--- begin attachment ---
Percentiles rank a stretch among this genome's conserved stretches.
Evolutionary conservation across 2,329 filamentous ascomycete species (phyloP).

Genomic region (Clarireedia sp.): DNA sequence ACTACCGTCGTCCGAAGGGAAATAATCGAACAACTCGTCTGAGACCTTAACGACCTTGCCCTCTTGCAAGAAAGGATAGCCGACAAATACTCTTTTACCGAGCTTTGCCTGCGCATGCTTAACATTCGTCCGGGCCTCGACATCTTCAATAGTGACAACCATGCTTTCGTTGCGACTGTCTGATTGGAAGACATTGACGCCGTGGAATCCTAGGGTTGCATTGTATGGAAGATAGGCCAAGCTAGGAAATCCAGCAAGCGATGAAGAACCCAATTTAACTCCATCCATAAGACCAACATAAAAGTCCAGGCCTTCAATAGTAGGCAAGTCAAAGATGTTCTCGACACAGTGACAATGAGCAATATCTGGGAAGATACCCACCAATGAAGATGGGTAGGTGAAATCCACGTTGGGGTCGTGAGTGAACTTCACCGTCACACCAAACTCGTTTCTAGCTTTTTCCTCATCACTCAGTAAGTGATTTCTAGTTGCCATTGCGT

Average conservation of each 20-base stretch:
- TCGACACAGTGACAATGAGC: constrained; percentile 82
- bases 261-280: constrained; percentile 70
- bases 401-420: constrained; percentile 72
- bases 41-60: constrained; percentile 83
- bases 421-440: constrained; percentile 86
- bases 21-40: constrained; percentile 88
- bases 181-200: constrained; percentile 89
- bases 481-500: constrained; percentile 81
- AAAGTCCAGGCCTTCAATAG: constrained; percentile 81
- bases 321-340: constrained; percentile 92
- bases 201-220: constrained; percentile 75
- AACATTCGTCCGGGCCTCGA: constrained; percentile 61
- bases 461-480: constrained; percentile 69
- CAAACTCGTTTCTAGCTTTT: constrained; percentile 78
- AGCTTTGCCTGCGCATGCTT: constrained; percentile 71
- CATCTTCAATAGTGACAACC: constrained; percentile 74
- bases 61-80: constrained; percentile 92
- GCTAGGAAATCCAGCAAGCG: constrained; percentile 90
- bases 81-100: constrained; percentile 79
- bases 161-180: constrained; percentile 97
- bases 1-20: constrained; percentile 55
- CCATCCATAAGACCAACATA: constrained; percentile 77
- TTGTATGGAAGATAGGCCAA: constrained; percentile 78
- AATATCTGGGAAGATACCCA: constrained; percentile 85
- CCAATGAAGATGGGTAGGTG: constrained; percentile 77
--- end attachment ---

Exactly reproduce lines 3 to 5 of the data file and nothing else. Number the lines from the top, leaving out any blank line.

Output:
Genomic region (Clarireedia sp.): DNA sequence ACTACCGTCGTCCGAAGGGAAATAATCGAACAACTCGTCTGAGACCTTAACGACCTTGCCCTCTTGCAAGAAAGGATAGCCGACAAATACTCTTTTACCGAGCTTTGCCTGCGCATGCTTAACATTCGTCCGGGCCTCGACATCTTCAATAGTGACAACCATGCTTTCGTTGCGACTGTCTGATTGGAAGACATTGACGCCGTGGAATCCTAGGGTTGCATTGTATGGAAGATAGGCCAAGCTAGGAAATCCAGCAAGCGATGAAGAACCCAATTTAACTCCATCCATAAGACCAACATAAAAGTCCAGGCCTTCAATAGTAGGCAAGTCAAAGATGTTCTCGACACAGTGACAATGAGCAATATCTGGGAAGATACCCACCAATGAAGATGGGTAGGTGAAATCCACGTTGGGGTCGTGAGTGAACTTCACCGTCACACCAAACTCGTTTCTAGCTTTTTCCTCATCACTCAGTAAGTGATTTCTAGTTGCCATTGCGT

Average conservation of each 20-base stretch:
- TCGACACAGTGACAATGAGC: constrained; percentile 82